My husband works for an airline that is part of a larger travel company, and when it comes to finding good places to go and good deals, this man seems to be a master. When my husband booked this trip, he did a little research, asked a few people who’d done similar trips, and landed upon the company Epitourean. Upon contact with Epitourean, they steered him to Casa Gregorio, a small family/friend owned business in a medieval village in the Roman countryside, about 1 1/2 hours outside Rome in the Frosinone Province. Epitourean said this place was the best place to go in Italy… and they do about 20 destinations in Italy. I suppose that says something.
Epitourean is merely the booking company. Once you book, everything is then passed on to Casa Gregorio. We filled out some paperwork for Epitourean – want a private room? Extra $350 (totally worth it!). Allergies? Yes, and Casa Gregorio honored this from the moment we arrived, checking to make sure those with allergies could eat certain things that were “cousins” of our respective allergies. We were told to meet outside Customs in the Rome airport between 11am-12pm, and look for a gentleman in a Casa Gregorio chef’s coat.
After our Venetian holiday and our friends’ quick trip to Florence, we easily found one another. Even in a major airport, the cute Italian guy in a chef’s coat wasn’t hard to find. We were then whisked away to start our culinary adventures. However, upon meeting our driver/tour guide Patricio, I asked him where his chef’s hat was… he laughed and said, “I did that once. Only once. I will never do that again.”
Upon arrival to Casa Gregorio, Alessandra greeted up with glasses of Prosecco, while our luggage was carried to our rooms. Our eating adventures were just starting. One does not turn down food and wine in Italy. You’re a fool if you do.
As our luggage was being sorted, we had a few moments to explore our home for the week. The views from our terraces were stunning.
Casa Gregorio is a house dating back to the 16th century which is nestled in the medieval village of Castro dei Volsci. The pictures below from left to right:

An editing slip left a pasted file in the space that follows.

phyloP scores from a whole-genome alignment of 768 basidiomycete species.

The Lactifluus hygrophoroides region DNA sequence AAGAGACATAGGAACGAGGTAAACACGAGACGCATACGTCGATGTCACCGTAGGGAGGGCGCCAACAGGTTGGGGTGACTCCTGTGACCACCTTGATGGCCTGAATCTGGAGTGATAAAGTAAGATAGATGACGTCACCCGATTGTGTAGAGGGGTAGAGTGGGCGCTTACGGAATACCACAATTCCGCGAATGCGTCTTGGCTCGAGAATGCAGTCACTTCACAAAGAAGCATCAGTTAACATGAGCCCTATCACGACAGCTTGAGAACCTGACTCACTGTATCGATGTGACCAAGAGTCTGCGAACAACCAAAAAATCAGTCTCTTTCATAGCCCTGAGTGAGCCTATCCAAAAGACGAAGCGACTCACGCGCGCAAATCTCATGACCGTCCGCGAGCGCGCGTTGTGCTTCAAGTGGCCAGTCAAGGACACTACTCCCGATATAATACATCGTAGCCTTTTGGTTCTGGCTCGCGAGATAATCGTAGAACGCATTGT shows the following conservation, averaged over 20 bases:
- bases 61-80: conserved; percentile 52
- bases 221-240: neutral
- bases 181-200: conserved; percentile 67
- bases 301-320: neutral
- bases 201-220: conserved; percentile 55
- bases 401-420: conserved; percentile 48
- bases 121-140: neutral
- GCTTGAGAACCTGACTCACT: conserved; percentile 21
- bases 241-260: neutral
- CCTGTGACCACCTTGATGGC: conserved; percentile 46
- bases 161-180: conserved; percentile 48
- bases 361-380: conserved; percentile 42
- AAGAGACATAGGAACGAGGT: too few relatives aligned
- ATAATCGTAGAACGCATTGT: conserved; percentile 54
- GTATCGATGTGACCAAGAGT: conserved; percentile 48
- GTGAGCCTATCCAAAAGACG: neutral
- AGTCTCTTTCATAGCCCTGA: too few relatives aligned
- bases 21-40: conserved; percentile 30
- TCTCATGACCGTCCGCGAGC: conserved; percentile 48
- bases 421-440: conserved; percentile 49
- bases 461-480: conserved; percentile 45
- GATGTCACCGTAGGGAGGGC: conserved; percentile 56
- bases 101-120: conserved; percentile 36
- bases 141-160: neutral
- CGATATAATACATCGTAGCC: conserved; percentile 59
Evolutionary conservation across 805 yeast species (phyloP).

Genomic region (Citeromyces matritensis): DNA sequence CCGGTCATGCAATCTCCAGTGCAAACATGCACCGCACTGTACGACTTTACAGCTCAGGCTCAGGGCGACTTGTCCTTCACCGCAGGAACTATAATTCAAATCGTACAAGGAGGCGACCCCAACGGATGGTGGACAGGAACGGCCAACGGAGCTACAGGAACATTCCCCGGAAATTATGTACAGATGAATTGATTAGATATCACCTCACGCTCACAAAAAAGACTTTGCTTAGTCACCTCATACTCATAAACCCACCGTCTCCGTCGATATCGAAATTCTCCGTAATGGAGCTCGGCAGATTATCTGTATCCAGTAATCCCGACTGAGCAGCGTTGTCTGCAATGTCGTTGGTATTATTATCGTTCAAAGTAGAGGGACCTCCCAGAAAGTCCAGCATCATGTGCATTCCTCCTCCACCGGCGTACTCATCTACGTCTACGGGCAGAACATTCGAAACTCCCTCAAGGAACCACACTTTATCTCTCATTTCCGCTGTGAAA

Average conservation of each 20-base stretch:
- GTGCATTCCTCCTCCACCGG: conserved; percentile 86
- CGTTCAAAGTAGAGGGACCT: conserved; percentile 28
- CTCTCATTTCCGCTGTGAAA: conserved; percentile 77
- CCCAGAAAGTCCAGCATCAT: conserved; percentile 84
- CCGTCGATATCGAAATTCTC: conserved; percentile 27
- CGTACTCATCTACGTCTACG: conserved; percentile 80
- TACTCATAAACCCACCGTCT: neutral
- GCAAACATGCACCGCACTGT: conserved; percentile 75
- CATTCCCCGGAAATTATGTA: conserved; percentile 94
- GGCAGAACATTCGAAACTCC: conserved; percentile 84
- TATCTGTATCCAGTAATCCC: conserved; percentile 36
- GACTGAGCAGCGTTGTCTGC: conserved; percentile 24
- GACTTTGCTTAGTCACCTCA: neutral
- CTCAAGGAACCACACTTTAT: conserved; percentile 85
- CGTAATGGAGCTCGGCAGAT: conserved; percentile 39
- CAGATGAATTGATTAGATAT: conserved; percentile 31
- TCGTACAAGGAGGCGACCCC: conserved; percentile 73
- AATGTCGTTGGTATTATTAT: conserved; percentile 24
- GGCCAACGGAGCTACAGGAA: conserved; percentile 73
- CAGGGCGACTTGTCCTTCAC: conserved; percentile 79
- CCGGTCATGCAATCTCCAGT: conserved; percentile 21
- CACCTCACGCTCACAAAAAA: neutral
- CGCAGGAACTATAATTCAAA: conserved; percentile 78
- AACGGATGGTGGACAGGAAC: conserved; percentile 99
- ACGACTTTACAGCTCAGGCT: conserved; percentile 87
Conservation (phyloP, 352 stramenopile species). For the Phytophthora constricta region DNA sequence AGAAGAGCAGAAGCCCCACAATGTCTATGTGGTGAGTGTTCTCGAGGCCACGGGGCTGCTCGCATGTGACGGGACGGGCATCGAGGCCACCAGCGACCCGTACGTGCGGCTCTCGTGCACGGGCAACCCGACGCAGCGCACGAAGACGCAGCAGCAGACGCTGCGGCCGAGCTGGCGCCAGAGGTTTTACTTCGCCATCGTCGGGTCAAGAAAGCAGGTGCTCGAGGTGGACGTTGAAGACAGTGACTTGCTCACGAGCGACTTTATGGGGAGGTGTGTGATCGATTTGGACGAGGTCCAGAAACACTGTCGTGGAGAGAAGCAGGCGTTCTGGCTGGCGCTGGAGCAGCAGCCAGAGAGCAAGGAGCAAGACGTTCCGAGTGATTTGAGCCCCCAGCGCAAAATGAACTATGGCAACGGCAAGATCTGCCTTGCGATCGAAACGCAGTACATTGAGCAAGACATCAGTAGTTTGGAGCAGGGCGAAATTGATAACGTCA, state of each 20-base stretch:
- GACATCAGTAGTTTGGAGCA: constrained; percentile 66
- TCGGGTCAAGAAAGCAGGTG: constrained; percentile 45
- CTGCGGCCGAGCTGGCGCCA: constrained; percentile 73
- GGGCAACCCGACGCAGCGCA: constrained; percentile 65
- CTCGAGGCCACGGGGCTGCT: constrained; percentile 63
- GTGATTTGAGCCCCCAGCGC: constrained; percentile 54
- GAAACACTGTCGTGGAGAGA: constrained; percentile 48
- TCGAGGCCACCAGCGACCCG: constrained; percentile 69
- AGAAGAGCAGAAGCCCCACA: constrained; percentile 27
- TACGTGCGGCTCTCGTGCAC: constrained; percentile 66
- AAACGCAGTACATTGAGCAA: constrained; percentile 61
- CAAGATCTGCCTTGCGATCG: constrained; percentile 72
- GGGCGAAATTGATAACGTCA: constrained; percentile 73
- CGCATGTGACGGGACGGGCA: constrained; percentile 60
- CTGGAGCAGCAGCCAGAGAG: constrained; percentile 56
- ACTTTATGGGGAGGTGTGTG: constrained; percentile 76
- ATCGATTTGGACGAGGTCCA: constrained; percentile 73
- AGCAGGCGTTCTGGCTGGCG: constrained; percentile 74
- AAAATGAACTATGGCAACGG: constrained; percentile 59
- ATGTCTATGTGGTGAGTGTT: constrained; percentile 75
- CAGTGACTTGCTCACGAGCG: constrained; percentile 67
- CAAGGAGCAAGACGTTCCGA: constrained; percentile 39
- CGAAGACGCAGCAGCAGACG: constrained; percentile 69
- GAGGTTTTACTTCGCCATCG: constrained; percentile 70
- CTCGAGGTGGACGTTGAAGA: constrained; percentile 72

- The marble stairway up to our bedrooms lined with old images from the medieval village
- My bedroom – Greg, the owner, is an interior designer, and all the rooms are stunningly decorated
- The dining room outside my bedroom. Simple. Elegant.
- The upstairs kitchen – one of the 1st areas redone in the house
- The upstairs living room for us to gather and chillax
- Our coffee bar and breakfast area each morning….soooooo much good and highly caffeinated Italian coffee
- Our cooking classroom. Can I please get this kitchen in my house??
- The view out the window of our classroom. Not too shabby.
We knew the first day was simply a get settled, meet, greet, and eat day. Our classes would begin the next day. We met our other three cooking pals for the week – two Canadians and a lady from San Francisco. We had our 1st meal together, and it set the tone for the elegance, yet simplicity, of the week. As our host Patricio stated, “This is the Roman Countryside. Our meals are simple, yet delicious. Salute.”
How right he was. Our first meal was a simple, rustic bruschetta with all local ingredients and a lemon ricotta cake. Simple. Rustic. Elegant. Divine. Our eating adventures – forget the cooking – had begun.
When in Rome, they say. So yes, we were told to shoot our aperitif of Grappa – “Why prolong the burn?” was the after comment. I’ve had grappa on several other occasions, and each time my reaction has been about the same. Our host Patricio told us this was “good quality,” so I thought I’d torture myself one more time. Please note how kind my friend is being. Me? Forget it. Visceral reaction was all I had.
I think the words good quality and grappa equal an oxymoron.
Grappa is simply Italian moonshine. Good isn’t a term that should be synonymous with this drink.
Our next adventure was a tour of the house itself, which ended in the cellar, which is an ancient olive mill. This house used to be a place where olive oil was made, and this wasn’t uncovered until restoration of the house began… imagine finding out the house you bought had a cellar you didn’t know about that used to be an ancient olive press…
This was our first introduction to why 1st press extra virgin olive oil is superior to all others. These old presses creates a huge amount of friction, which causes heat, and yep… the more heat, the not so great end for your oil…
We exited the olive mill cellar and were transported into the medieval village, and we quickly learned that our host Patricio was a proud Italian who’d lived in this area his whole life. In fact, he can trace his roots 7 generations back in the village of Castro. He gave us a tour of the medieval village, including many pieces of history and lore.
A few pieces worthy of note, which I tried to add to the slide show, but the whole story is longer than allowed…